|Publication number||US7675616 B1|
|Application number||US 11/974,000|
|Publication date||Mar 9, 2010|
|Filing date||Sep 19, 2007|
|Priority date||Sep 19, 2007|
|Publication number||11974000, 974000, US 7675616 B1, US 7675616B1, US-B1-7675616, US7675616 B1, US7675616B1|
|Inventors||Joel R. Carney, John Wilinson|
|Original Assignee||The United States Of America As Represented By The Secretary Of The Navy|
|Export Citation||BiBTeX, EndNote, RefMan|
|Patent Citations (29), Referenced by (5), Classifications (13), Legal Events (5)|
|External Links: USPTO, USPTO Assignment, Espacenet|
The invention described herein may be manufactured and used by or for the Government of the United States of America for Governmental purposes without the payment of any royalties thereon or therefore.
The present invention is directed to time-resolved absorption spectroscopy.
Spectroscopic analysis provides information about the identity, structure, and concentration of the chemical species of a given sample using the detected energy change of an atom or molecule through either the emission or absorption of a photon. Absorption spectroscopy measures the net absorption of incident radiation throughout a chosen wavelength range. Radiation passing through a sample is attenuated depending upon the path length traveled by the radiation, the strength and concentration of absorbing species present and scattering losses. Unique spectral fingerprints arise from the absorption of photons of light at discrete (resonant) energies, signifying known electronic, vibrational and/or rotational energetic transitions. A plot of light absorbance or transmission versus wavelength for a given sample is used to map out the spectral fingerprints for species identification.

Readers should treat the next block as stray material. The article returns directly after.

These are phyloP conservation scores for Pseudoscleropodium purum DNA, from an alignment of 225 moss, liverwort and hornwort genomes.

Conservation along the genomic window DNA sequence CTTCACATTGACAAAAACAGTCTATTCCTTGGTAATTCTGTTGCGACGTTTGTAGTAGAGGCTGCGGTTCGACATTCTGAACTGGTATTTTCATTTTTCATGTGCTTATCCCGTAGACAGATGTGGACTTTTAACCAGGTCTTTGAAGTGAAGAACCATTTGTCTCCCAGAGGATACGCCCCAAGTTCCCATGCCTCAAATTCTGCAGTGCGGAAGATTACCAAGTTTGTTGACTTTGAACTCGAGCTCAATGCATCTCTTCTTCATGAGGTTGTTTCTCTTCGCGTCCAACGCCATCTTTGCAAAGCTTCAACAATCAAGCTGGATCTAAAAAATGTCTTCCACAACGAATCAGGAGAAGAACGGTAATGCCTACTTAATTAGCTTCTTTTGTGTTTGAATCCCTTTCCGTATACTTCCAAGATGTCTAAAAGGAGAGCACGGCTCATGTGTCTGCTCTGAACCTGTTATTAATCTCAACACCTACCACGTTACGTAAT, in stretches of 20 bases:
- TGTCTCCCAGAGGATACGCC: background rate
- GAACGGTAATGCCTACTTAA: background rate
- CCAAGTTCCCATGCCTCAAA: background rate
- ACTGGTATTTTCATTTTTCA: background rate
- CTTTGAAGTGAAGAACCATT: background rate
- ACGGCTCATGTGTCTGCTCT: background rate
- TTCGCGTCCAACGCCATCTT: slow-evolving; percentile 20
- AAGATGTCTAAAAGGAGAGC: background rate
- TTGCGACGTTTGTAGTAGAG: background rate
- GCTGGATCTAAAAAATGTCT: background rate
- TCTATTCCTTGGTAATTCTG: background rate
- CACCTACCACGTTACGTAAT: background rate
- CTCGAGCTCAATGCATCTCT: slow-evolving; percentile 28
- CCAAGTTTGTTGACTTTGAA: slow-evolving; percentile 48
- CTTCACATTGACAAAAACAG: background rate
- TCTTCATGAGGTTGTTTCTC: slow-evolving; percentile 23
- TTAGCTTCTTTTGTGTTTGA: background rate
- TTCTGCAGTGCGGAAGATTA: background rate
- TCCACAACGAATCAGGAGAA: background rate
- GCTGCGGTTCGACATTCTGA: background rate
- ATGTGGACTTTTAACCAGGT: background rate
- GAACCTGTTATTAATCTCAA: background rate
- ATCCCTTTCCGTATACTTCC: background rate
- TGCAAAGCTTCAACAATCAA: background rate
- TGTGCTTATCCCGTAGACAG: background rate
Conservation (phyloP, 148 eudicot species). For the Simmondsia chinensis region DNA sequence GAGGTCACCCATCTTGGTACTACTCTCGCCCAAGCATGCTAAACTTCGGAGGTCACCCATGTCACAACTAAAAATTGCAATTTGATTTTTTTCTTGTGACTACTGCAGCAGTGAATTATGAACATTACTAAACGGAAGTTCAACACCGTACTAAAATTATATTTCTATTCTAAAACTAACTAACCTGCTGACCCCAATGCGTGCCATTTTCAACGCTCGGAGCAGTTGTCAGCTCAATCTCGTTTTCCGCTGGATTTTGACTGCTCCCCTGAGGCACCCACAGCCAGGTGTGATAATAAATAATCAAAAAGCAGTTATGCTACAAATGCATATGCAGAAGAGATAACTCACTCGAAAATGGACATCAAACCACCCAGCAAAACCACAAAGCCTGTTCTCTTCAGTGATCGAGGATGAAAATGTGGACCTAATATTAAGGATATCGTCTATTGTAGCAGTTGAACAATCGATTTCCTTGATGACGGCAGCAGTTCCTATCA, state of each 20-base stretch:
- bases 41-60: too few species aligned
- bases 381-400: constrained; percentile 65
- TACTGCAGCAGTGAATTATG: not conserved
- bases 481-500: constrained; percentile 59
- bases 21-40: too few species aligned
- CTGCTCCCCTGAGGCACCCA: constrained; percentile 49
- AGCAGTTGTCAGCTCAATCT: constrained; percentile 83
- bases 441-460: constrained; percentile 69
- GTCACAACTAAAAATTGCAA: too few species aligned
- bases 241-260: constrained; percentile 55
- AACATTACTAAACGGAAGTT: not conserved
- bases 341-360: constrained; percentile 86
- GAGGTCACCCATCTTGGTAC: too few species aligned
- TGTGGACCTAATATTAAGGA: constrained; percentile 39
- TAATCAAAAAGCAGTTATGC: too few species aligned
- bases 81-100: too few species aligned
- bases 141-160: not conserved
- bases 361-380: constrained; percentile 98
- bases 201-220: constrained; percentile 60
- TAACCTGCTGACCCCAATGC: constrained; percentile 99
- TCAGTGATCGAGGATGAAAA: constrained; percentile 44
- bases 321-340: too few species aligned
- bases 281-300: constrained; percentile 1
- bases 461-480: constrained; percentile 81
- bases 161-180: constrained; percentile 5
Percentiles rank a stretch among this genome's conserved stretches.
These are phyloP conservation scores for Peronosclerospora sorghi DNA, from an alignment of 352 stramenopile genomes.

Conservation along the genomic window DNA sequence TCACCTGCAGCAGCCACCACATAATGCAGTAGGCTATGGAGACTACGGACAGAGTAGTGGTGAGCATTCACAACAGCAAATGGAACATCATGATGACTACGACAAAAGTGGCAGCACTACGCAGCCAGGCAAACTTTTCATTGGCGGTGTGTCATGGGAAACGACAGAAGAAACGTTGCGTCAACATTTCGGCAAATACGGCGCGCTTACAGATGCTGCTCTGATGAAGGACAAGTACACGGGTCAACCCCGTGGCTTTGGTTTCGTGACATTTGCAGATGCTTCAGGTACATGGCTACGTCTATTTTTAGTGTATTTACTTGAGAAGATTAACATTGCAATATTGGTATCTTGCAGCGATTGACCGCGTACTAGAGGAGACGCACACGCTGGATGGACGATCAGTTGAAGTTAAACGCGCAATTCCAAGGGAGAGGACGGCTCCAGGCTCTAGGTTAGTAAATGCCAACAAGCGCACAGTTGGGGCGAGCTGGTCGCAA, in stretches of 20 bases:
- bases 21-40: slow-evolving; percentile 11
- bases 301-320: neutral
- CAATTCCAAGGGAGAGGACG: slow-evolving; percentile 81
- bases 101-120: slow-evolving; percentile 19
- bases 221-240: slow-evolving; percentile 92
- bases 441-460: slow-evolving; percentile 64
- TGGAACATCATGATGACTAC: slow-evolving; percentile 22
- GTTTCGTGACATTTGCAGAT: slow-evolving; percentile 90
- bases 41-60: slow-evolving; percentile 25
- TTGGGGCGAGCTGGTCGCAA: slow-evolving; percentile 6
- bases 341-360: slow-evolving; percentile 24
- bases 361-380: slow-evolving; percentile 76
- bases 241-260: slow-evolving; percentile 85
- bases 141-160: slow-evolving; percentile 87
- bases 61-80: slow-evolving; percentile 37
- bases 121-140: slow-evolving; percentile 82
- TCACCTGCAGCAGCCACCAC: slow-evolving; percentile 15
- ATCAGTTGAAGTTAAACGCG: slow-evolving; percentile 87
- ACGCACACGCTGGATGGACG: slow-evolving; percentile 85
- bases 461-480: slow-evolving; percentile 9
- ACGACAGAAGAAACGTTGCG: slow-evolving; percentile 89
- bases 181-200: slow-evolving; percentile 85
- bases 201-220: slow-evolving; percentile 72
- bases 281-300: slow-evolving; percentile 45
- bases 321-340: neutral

In general for absorption spectroscopy, an arrangement of light sources, fiber optics, mirrors, collimating lens and spectrometers are used to direct light through a given sample or interaction region, to collect the light emerging from the sample and to analyze the collected light. A given absorption spectroscopy system is sensitive to the sample and environment studied. In general, however, absorption spectroscopy systems are not constructed for use in hazardous environments where the systems or probes would experience elevated temperatures and pressures.
A known arrangement for use in hostile environments is a Raman fiber optic probe assembly. In this case, the hostile environment is an autoclave, and the probe forms a dry well assembly. The probe is positioned inside a shell and supported by a hanger pipe. The arrangement of the probe makes it suitable for pressures up to 2000 psi and temperatures up to 600° F. However, the probe is isolated from the hazardous environment and requires sturdy structures to provide this physical isolation.
Other arrangements of apparati for spectroscopic analysis in hazardous environments are disclosed in the related art. However, the arrangements are application specific, and no device is arranged for measuring the post-detonation combustion cloud of energetic materials, and in particular for providing a probe or gauge that can be placed within the detonation cloud to analyze the species in the cloud in particular over the very brief time period associated with a detonation event.